One of the things that really impressed me about the first video in the series is when he said that that's what all the furniture prior to the mid 20th century was held together with hide glue and I used to go a an antique auction in Portland years and there were nice pieces there made mostly from white oak that dated back to the 1700s. Still in pretty good shape too. Modern glues seem to degenerate over time and let go and when they do repairs are difficult because new glue doesn't want to stick to old glue.
We see a lot of members on here say that they use Titebond 3 exclusively because it's waterproof. Looking at those 2 century old plus antiques it's obvious that being waterproof is irrelevant. If waterproof was important those pieces would have fallen apart by now but they are actually in better shape that pieces 75 years old. So I'm thinking it might be time to start rethinking my glue strategies. I already know that you want to avoid any glue that dries rigid if you are using it on a chair, table, sofa, or any other piece of furniture that is going to see joint stress. You need a glue that stays flexible and the only two I know of that do that for sure is Weldbond and Franklin's Melamine glue.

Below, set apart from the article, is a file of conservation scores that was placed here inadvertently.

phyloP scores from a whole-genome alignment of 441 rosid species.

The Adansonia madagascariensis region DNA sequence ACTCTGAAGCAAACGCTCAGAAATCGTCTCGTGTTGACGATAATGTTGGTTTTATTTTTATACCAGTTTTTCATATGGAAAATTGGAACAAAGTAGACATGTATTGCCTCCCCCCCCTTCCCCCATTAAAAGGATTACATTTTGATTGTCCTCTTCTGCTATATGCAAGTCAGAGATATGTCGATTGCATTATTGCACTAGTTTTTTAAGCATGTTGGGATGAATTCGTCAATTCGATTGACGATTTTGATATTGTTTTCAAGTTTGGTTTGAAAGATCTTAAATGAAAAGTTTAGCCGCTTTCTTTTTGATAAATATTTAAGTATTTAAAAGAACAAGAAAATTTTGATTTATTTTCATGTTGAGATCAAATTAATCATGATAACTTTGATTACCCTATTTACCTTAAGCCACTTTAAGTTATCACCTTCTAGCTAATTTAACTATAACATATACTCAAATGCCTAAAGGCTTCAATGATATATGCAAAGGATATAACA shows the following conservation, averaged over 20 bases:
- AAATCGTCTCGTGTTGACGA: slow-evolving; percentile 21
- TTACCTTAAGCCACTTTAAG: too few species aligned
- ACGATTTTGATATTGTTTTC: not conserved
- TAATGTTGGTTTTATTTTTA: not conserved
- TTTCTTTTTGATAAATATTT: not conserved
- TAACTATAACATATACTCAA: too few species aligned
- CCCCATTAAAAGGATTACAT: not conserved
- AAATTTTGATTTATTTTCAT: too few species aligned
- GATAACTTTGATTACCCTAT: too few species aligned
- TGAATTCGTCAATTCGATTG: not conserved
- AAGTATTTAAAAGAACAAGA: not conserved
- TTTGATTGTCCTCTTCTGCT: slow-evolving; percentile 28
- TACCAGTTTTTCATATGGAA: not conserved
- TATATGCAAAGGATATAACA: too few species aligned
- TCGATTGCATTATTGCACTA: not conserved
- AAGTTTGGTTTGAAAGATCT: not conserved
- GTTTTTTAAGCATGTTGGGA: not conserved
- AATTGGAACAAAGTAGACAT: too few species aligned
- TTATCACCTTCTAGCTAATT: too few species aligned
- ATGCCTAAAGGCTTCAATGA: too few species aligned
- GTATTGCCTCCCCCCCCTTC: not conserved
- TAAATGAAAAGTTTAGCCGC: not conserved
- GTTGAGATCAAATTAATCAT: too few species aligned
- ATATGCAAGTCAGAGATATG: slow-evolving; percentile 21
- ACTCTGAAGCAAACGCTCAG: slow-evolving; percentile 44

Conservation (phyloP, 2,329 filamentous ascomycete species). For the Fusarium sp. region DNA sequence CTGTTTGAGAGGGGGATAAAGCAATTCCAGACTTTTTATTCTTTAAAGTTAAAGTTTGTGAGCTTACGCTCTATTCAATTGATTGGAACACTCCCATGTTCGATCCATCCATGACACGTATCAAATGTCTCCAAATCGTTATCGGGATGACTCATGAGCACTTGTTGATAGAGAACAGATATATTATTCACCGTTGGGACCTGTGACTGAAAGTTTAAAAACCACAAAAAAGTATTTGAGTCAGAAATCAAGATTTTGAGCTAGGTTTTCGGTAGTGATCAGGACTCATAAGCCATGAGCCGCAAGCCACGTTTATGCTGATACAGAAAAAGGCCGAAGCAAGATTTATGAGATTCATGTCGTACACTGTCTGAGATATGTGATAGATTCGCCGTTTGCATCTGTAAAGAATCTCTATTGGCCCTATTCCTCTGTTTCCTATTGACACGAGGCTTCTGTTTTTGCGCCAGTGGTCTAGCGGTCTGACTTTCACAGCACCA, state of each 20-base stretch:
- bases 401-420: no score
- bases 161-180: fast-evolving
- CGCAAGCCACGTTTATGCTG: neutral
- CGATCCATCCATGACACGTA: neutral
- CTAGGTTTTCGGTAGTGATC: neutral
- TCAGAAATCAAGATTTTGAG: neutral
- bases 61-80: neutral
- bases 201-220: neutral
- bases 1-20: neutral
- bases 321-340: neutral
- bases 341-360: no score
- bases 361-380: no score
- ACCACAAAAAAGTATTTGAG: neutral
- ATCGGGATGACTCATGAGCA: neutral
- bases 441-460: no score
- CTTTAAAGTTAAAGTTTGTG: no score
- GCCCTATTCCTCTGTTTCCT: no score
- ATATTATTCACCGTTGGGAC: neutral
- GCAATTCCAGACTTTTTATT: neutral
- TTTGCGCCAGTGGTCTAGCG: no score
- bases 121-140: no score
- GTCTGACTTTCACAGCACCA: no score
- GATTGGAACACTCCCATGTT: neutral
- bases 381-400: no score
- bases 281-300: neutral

Someone I consider a master woodworker once told me that a master woodworker is not someone who never makes mistakes. He is someone who is able to cover them up so that no one can tell.